by Barry Leitch, Ned Langman, Nigel Brown, David John Rowe, Junior Tomlin
Virgin Games Ltd
Sinclair User Issue 88, Jul 1989   page(s) 26,27

Label: Mastertronic
Author: Sales Curve
Price: £8.95
Memory: 48K/128K
Joystick: various
Reviewer: Jim Douglas

Woooooow! Reactionary or what! Silkworm involves so much killing that I'm almost ashamed to tell you how great it is.

Look at the ingredients; Two players (one in a jeep and one in helicopter) a million enemy soldiers in tanks, helicopters, planes and gunships, power-up options and continual blasting action.

While Silkworm is a largely frills-free affair; not much colour, no complex bonus stages, its pitch of difficulty and sheer scale and escalation of violence make it stand out from the crowd of sideways scrolling shoot-outs.

The feeling of teamwork is really strong. You can make it on your own (fnar) but it's not easy. Half of the fun of the game is working out a strategy and setting up the chopper and the jeep in the most effective positions. I found it most useful to fly the chopper about half way up the screen, slightly ahead of the jeep. This way mines on the floor can be shot out. While the jeep can jump them, it becomes vulnerable to shots from enemy helicopters all the time it's airborne.

Each vehicle behaves in a slightly different way. Obviously the helicopter is in the air (yes, really) so its prime function is taking out squadrons appearing in the top right hand corner of the screen and providing cover for the jeep. Since its downward fire is quite limited, the jeep's task is to shoot out ground-to-air missile launchers. So far as I could tell, the helicopter gets a slightly better deal, since it can fend for itself to better effect than the jeep. Especially gung-ho and ruthless players will be able to exploit the defence offered by the jeep while hardly returning any support, thus scoring more points by concentrating on high-point-values enemies.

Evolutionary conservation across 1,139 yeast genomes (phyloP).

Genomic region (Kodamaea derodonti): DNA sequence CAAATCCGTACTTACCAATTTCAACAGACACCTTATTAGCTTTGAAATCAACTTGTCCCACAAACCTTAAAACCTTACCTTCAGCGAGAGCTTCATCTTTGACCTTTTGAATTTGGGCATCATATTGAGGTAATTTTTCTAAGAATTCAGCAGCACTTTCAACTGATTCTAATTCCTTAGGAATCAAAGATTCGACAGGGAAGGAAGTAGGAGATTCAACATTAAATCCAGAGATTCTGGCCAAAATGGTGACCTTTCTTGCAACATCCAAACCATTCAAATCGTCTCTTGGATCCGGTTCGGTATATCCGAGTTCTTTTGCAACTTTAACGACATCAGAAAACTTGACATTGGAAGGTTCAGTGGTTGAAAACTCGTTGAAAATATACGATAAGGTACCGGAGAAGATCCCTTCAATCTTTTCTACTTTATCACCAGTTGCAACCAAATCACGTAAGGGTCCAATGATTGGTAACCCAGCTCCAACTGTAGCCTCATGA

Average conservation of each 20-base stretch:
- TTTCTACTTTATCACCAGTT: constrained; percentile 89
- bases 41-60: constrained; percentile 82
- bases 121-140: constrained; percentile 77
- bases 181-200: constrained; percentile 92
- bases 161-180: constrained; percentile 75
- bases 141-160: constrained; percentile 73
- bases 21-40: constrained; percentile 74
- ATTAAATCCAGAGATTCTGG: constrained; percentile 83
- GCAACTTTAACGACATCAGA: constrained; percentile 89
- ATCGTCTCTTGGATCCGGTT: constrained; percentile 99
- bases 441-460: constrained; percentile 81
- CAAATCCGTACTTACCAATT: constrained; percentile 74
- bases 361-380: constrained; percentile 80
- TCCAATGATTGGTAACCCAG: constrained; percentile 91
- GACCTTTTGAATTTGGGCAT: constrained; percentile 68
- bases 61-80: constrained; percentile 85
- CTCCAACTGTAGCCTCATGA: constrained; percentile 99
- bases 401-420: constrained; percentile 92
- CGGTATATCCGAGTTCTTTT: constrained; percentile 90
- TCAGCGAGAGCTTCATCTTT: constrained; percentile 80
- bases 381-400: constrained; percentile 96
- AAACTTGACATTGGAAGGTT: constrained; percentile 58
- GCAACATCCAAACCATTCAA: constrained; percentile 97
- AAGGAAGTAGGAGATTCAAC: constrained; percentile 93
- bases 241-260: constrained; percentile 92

After a specific point, you'll be awarded a double-up token which will enhance your firepower, making the next attack more plausible.

After each wave of escalating carnage you'll encounter two end-of-level bad guys.

The first is a strange metal metamorphose affair which assembles itself before you eyes and then drifts around the screen blasting away like a demon. This guy is so heavily armoured only strategic shots from underneath will affect him. If you've lost the jeep by this point, you're in trouble.

The second is simply huge. No, sorry, HUGE! He takes up about half of the screen and fires bouncing bombs at the jeep and a continual stream of rockets at the chopper. If you beat this boy, you can be proud of yourself.

While it's easy to level lots of criticisms at Silkworm. Lots of the graphics are similar and it's true that, for the most part, the gameplay is pretty samey. However, it's easy to get going. Nothing complex or convoluted to get to grips with and the difficulty level is pitched perfectly.

The only problem is that if you are going to be successful, you really do need two players.

Aside from this, it's perfect. Tight, crisp and polished combat, a real feeling of teamwork and high-speed action. A Classic!

Notice: Array to string conversion in /_speccy_data/games/zxsr/zxsr.php on line 19 Blurb: Array

Graphics: 80%
Sound: 60%
Playability: 88%
Lastability: 86%
Overall: 86%

Summary: Fantastic team blast! Superb.

Award: Sinclair User Classic

Transcript by Chris Bourne

Sinclair User Issue 107, Jan 1991   page(s) 55

Label: Virgin
Price: £2.99 Cass 48K
Reviewer: Chris Jenkins

If you like fast-moving, mega-destructive shoot-'em-ups, you will be scorned and humiliated behind the bikesheds if you don't have Silkworm in your collection.